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Oxford Handbook of Corpus Phonology

Edited by Jacques Durand, Ulrike Gut, and Gjert Kristoffersen

Offers the first detailed examination of corpus phonology and serves as a practical guide for researchers interested in compiling or using phonological corpora


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The Languages of the Jews: A Sociolinguistic History

By Bernard Spolsky

A vivid commentary on Jewish survival and Jewish speech communities that will be enjoyed by the general reader, and is essential reading for students and researchers interested in the study of Middle Eastern languages, Jewish studies, and sociolinguistics.


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Indo-European Linguistics

New Open Access journal on Indo-European Linguistics is now available!


Academic Paper


Title: The development of linguistic complexity: A functional continuum
Author: Elizabeth M. O'Dowd
Institution: Saint Michael's College
Linguistic Field: Applied Linguistics
Subject Language: English
Abstract: Following the No Child Left Behind Act (2001), which mandates standards-based accountability for the academic progress of all students, much attention has been given to integrating language and content instruction for English learners (ELs) in K-12 classrooms in the US. Although TESOL and other state-approved language proficiency standards acknowledge that academic English requires progressive linguistic complexity to tackle progressively complex content, they give no indicators for this progression beyond some generalizations about increased sentential variety. An enlightening characterization of linguistic complexity comes from Systemic Functional Linguistics (SFL), specifying how grammatical choices actually construct meaning, making a strong case for explicit, proactive instruction, and calling for a systematic analysis of the language our English learners need to master. This paper describes an ongoing project to answer this call by charting a developmental continuum of complexity for school-age English learners. Its preliminary analysis is based on some 90 compositions, collected over the course of a year from more than 30 students in a New England middle school classroom.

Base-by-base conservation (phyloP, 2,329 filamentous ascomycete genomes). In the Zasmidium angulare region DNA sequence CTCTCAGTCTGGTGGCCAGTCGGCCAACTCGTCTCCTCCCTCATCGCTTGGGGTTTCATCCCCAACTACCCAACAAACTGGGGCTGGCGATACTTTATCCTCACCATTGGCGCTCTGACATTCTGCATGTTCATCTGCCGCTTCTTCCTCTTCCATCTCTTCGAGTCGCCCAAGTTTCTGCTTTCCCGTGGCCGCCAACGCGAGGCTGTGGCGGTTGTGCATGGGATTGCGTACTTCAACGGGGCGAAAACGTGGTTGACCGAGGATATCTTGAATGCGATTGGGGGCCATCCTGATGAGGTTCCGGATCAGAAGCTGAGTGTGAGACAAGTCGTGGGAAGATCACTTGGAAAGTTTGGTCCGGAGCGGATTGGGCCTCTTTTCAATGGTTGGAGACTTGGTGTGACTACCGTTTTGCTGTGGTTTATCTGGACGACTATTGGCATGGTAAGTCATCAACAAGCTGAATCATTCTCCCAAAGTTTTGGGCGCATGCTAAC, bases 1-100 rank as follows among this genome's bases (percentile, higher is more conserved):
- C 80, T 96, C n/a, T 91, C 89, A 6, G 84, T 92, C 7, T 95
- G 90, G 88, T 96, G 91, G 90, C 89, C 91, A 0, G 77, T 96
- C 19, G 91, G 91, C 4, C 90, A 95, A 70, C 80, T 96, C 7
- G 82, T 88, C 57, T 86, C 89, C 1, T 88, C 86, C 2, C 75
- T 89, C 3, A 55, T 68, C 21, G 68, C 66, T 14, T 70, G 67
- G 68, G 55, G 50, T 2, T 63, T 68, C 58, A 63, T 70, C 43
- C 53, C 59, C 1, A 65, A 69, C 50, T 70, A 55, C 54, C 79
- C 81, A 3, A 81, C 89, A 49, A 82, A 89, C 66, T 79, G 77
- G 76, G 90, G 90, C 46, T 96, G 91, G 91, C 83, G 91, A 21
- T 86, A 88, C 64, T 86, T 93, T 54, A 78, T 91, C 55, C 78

CUP at LINGUIST

This article appears in Language Teaching Vol. 45, Issue 3, which you can read on Cambridge's site .



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